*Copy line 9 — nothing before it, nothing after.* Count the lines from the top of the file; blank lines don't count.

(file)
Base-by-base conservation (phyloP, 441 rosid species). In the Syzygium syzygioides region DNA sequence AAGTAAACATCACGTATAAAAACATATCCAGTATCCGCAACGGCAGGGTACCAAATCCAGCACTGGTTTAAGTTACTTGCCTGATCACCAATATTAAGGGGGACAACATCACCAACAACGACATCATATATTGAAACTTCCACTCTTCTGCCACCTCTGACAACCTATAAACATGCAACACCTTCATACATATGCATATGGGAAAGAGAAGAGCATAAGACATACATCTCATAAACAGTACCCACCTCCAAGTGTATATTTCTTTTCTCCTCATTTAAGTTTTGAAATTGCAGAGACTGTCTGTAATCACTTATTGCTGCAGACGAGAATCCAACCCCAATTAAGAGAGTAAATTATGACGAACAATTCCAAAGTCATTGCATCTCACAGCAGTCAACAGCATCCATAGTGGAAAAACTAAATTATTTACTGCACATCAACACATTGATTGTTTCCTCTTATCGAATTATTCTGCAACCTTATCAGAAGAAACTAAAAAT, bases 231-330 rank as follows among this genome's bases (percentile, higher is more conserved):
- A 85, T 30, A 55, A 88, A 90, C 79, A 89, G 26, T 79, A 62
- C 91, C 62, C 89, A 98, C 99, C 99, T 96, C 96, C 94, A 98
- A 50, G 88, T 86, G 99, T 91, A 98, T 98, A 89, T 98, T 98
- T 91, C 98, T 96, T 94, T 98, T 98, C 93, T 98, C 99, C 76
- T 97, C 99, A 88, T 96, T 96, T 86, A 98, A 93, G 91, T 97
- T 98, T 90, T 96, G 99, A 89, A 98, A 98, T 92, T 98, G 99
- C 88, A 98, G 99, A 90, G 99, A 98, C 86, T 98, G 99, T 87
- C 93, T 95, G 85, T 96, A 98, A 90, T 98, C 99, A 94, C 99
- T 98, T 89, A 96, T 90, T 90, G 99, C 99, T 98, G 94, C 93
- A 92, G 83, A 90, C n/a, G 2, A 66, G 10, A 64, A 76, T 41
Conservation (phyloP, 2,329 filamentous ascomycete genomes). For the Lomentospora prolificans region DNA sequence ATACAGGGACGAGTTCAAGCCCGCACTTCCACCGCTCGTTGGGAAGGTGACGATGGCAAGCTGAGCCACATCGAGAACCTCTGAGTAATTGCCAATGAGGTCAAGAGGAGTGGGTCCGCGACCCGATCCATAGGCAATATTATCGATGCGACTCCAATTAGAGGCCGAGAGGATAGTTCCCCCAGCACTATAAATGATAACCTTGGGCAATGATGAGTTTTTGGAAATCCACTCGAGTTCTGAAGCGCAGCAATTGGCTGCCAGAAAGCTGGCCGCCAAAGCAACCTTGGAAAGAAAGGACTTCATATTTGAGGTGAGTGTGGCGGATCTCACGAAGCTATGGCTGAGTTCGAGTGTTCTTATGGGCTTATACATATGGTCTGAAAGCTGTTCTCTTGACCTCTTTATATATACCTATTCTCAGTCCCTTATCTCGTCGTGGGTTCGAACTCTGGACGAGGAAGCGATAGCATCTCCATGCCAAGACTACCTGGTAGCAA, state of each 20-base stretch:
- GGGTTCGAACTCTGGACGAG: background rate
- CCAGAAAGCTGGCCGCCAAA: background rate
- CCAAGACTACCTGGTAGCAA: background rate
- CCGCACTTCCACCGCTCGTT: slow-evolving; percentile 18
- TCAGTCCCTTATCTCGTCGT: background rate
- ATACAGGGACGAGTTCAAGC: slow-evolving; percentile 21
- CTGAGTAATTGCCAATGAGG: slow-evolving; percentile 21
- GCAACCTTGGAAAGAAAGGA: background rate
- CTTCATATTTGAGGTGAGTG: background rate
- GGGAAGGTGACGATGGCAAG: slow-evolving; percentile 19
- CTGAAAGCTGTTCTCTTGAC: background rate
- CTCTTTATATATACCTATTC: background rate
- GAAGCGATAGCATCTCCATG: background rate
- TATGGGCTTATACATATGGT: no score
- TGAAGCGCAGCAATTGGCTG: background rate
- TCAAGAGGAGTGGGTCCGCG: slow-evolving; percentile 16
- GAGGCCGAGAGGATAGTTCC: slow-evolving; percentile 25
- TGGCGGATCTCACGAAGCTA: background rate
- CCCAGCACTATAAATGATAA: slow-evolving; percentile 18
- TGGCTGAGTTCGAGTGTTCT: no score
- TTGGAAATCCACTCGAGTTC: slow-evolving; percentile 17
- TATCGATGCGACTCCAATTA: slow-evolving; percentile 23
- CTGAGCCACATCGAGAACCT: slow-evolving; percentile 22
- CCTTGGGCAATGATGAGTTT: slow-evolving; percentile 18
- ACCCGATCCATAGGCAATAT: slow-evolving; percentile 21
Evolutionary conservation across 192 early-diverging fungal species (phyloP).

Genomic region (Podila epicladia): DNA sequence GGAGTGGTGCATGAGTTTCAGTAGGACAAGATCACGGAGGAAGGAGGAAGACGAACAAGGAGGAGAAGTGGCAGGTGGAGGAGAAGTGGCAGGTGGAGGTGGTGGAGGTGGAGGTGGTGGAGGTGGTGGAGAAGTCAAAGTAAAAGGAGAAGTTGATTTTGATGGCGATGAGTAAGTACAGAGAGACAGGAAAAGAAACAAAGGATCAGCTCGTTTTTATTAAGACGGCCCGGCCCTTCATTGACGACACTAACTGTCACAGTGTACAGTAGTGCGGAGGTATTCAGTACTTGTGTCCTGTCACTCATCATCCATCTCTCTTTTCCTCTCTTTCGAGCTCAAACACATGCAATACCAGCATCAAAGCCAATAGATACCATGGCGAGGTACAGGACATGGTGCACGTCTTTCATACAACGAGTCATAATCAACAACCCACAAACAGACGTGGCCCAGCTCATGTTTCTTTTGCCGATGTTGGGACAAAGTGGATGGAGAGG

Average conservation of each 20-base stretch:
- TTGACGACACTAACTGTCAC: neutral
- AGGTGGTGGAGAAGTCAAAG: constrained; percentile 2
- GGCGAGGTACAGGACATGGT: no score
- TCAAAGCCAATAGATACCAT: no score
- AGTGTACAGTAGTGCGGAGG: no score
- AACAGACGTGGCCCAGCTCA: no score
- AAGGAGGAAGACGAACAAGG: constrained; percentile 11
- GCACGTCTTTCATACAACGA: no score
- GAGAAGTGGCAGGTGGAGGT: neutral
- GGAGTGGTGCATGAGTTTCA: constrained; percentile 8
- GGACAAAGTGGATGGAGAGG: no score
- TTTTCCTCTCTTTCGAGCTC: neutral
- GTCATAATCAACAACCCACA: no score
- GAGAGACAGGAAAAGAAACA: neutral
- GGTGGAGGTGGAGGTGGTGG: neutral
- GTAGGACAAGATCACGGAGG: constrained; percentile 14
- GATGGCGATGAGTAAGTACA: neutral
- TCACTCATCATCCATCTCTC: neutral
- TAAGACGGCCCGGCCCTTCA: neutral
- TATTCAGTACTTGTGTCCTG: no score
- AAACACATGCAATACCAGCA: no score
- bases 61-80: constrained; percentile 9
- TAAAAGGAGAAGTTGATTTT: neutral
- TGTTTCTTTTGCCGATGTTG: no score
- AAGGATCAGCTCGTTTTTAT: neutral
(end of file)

- C 93, T 95, G 85, T 96, A 98, A 90, T 98, C 99, A 94, C 99